On the other hand...

On the other hand…

Instead, if I am on the same cruise, and I saved and scaped for a year to get here, and I’ve been anticipating the fun I will have on the cruise, I am happy and satisfied and fulfilled, just stepping onto the deck.  Even if I am sleeping in the smallest bunk in the bowels of the ship, even if I’m not allowed to walk on the sky deck at all, I will most likely find all kinds of pleasure anyway, because that is what I expect to find.  I am served the same Margarita, by a slightly less physically-appealing waiter, (who is the friendliest man on the ship; he will stop and answer my questions, and not look down his nose at the fact that I have never cruised before.)  I chat easily with the strangers at my dinner table, until they become onboard friends.  I am happy, and my joy brings me more joy and wonder with every nautical mile.

Which me do I want to be here?  I have experienced the latter, and had more fun than I dreamed I could.  I have not experienced being the former, but I have been in other circumstances in which I carried my unhappiness with me, and became more frustrated and sad with every minute.

Most people likely fall somewhere between these two extremes on the spectrum of joy.  But almost everyone has a positive, or a negative overall attitude and approach to life.  The trick is knowing that, no matter how hard I try, my negativity will not bring positives into my life.  But if I can only discover a Glass-Half-Full outlook on my life, I will be open to every chance at happiness that comes along.

Think again about me on the sky deck.  I am unhappy, and frustrated, over little situations on the boat, and over those at home.  But as I sit on my chaisse lounge, looking out over the ocean, I begin to notice how lovely is this little piece of the globe, and I smile.  I have begun the journey back to satisfaction, to joy and wonder.  All I needed to do was recognize one thing around me that made me feel good.  The Law of Attraction takes over from there.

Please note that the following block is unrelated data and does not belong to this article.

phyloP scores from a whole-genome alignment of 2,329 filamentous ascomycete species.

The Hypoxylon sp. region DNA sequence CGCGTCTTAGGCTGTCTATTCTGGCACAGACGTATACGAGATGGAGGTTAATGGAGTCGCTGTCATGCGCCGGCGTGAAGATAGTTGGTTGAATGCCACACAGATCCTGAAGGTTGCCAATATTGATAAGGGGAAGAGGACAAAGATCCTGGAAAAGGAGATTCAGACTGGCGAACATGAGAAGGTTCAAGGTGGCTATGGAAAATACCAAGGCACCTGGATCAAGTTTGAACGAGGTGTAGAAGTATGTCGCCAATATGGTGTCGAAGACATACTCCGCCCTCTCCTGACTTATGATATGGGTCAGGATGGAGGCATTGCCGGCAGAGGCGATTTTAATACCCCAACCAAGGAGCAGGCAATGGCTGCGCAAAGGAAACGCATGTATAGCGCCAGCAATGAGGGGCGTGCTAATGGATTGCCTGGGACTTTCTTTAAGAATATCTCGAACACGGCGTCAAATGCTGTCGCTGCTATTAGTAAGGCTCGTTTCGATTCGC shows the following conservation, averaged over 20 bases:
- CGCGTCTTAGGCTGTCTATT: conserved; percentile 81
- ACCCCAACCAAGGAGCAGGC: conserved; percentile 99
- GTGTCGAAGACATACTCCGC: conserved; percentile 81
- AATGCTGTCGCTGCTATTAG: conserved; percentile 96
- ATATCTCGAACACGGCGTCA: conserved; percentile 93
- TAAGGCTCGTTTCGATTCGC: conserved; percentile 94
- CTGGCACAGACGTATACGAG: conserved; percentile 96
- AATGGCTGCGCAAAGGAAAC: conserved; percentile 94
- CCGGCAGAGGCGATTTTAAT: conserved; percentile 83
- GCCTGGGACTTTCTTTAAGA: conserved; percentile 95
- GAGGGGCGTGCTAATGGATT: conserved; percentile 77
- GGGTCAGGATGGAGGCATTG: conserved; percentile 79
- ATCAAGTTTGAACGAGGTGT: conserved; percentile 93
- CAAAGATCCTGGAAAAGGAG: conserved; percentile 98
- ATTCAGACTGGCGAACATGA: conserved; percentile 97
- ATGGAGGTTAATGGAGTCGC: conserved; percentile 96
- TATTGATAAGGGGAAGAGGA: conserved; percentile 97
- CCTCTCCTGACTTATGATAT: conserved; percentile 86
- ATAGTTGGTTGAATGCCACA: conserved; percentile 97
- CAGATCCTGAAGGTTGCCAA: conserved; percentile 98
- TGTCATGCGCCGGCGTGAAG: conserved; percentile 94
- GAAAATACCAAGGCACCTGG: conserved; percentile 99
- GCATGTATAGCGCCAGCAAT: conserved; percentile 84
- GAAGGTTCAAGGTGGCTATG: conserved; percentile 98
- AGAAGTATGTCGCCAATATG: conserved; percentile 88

I remember times in my life when nothing looked good; when everything that happened to me was a reflection of my sadness and depression.  I wanted to be happy, with all of my heart and spirit, but I just couldn’t get there.  Now though, after fighting my own unhappiness for so long, I have turned the corner.  I have found my joy.  My glass is always half-full, or more; even great sadness and anger, which I have felt in the last year or so, cannot hold out forever against my underlying belief that everything is okay.  What a change!

The Law of Attraction operates in all of our lives.  The big question is, what are you attracting — unhappiness or joy.


4 responses to “Truly, How to Win

  1. I often think that the reason we don’t try things is not because we are afraid of failing but because we are afraid of succeeding. After all success brings its own pressure 🙂
    Just a thought prompted by your post


  2. I am so happy right now just THINKING of you on that appreciation cruise. Sometimes Michael and I take appreciation walks, where all we talk about is our blessings. Same deal.